9. And they shall undergo eternal banishment, God himself confirming their expulsion, when he bids the wise man obey the word spoken by Sarah, and she urges him expressly to cast out the serving woman and her son; and it is good to be guided by virtue, and especially so when it teaches such lessons as this, that the most perfect natures are very greatly different from the mediocre habits, and that wisdom is a wholly different thing from sophistry; for the one labours to devise what is persuasive for the establishment of a false opinion, which is pernicious to the soul, but wisdom, with long meditation on the truth by the knowledge of right reason, bring real advantage to the intellect. 9. Then, as different beings were treated with divine honours by different nations, the diversity of opinions respecting the Supreme Being, begot also disputes about all kinds of other subjects; and it was from having a regard to these facts in the first place that Moses decided on giving his laws outside of the city.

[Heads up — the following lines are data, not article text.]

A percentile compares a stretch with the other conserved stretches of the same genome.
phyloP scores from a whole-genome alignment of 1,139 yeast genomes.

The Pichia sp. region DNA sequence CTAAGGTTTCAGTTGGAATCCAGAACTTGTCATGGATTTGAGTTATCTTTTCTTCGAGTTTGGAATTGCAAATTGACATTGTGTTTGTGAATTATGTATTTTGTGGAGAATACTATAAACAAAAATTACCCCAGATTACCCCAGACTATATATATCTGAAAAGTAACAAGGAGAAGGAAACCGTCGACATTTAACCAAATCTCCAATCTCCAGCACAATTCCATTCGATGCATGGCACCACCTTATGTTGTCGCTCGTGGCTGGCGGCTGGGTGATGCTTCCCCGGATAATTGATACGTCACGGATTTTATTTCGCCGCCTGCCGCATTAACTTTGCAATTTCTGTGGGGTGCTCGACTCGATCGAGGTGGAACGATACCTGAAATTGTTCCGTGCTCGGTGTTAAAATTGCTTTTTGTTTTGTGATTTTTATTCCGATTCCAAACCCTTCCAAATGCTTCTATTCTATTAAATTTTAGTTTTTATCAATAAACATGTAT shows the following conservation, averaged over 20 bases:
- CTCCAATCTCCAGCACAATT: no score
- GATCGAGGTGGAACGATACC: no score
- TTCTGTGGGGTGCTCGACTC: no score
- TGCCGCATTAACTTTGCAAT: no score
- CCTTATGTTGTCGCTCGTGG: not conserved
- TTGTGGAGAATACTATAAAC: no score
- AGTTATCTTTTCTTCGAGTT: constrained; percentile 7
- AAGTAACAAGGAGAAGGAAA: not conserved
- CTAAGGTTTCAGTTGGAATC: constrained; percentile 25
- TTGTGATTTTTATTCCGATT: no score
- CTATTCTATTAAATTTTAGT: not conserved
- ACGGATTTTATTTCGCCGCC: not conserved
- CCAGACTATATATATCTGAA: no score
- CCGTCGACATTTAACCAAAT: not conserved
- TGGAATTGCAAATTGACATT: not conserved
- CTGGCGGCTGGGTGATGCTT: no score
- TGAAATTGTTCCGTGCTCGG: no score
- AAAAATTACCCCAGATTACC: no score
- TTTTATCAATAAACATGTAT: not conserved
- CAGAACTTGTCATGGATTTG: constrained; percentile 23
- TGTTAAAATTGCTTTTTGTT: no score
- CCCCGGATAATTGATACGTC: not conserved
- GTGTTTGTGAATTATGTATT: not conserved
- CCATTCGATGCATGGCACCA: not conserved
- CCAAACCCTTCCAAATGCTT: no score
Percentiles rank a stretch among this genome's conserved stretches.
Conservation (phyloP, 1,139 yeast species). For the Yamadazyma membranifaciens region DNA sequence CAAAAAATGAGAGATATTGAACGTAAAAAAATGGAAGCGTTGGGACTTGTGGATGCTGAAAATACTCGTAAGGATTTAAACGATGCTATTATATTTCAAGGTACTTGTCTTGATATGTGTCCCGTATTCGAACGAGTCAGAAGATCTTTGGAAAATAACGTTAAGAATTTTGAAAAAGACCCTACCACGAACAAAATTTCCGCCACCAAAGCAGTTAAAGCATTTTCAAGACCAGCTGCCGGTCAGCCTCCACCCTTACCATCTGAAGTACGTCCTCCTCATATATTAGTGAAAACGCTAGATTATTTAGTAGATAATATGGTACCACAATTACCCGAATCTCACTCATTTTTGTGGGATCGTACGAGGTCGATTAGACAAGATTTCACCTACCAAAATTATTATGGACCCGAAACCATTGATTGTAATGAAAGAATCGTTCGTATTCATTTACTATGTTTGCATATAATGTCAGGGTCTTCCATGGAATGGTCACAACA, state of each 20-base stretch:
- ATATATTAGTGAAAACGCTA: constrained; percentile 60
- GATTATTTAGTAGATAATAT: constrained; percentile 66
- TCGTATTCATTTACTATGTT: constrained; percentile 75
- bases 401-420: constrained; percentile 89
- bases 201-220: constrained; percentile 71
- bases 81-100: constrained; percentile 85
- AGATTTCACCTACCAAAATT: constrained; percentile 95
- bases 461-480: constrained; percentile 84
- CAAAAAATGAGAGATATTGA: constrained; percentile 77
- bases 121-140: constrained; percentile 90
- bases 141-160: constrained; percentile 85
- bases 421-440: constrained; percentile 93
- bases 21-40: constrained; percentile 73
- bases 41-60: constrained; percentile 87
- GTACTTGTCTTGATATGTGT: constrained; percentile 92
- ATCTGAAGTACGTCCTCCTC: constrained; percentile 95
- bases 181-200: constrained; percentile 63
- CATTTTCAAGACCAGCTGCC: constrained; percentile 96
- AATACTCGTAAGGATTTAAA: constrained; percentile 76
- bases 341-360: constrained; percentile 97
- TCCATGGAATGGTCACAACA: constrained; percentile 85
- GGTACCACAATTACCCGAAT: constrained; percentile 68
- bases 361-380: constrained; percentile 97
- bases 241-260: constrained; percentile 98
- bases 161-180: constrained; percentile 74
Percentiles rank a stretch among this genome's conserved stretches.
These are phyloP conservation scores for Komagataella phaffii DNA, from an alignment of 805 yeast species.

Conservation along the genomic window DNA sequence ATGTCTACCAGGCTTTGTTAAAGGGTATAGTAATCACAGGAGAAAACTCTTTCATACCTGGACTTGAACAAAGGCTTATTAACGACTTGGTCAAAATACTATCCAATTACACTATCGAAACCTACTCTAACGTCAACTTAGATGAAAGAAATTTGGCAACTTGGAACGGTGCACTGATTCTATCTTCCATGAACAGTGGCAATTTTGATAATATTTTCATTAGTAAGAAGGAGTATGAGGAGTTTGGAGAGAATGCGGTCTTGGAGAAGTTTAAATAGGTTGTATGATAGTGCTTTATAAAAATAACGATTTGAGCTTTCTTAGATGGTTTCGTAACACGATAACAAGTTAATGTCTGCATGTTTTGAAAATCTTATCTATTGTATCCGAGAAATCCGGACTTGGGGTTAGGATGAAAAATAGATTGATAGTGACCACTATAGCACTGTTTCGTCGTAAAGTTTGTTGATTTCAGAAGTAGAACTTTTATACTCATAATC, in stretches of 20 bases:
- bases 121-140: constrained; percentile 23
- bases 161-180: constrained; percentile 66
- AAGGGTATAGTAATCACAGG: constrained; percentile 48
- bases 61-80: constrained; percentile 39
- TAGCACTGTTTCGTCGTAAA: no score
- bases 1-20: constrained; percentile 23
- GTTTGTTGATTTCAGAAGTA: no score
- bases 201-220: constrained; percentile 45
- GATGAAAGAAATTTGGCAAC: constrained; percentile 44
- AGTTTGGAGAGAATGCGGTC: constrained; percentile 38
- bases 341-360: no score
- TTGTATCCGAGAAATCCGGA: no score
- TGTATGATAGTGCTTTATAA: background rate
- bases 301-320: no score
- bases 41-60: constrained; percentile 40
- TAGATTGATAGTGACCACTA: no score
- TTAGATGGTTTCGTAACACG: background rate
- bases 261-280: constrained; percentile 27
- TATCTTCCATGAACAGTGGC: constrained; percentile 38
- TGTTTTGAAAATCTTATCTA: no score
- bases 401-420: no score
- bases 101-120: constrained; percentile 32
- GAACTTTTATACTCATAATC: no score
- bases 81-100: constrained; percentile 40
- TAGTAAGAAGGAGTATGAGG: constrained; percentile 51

3. Philo of Alexandria, On The Decalogue, 8 (1st cent. BCE - 1st cent. CE)

4. Philo of Alexandria, On The Migration of Abraham, 69, 224 (1st cent. BCE - 1st cent. CE)

224. For he who bears the same name as this place, namely Sichem, the son of Hamor, that is, of irrational nature; for the name Hamor means "an ass;" giving himself up to folly and being bred up with shamelessness and audacity, infamous man that he was, attempted to pollute and to defile the judicial faculties of the mind; if the pupils and friends of wisdom, Sichem and Levi, had not speedily come up, having made the defences of their house safe, and destroyed those who were still involved in the labour devoted to pleasure and to the indulgence of the passions and uncircumcised. For though there was a sacred scripture that, "There should be no harlot among the daughters of the seer, Israel," these men, having ravished a virgin soul, hoped to escape notice;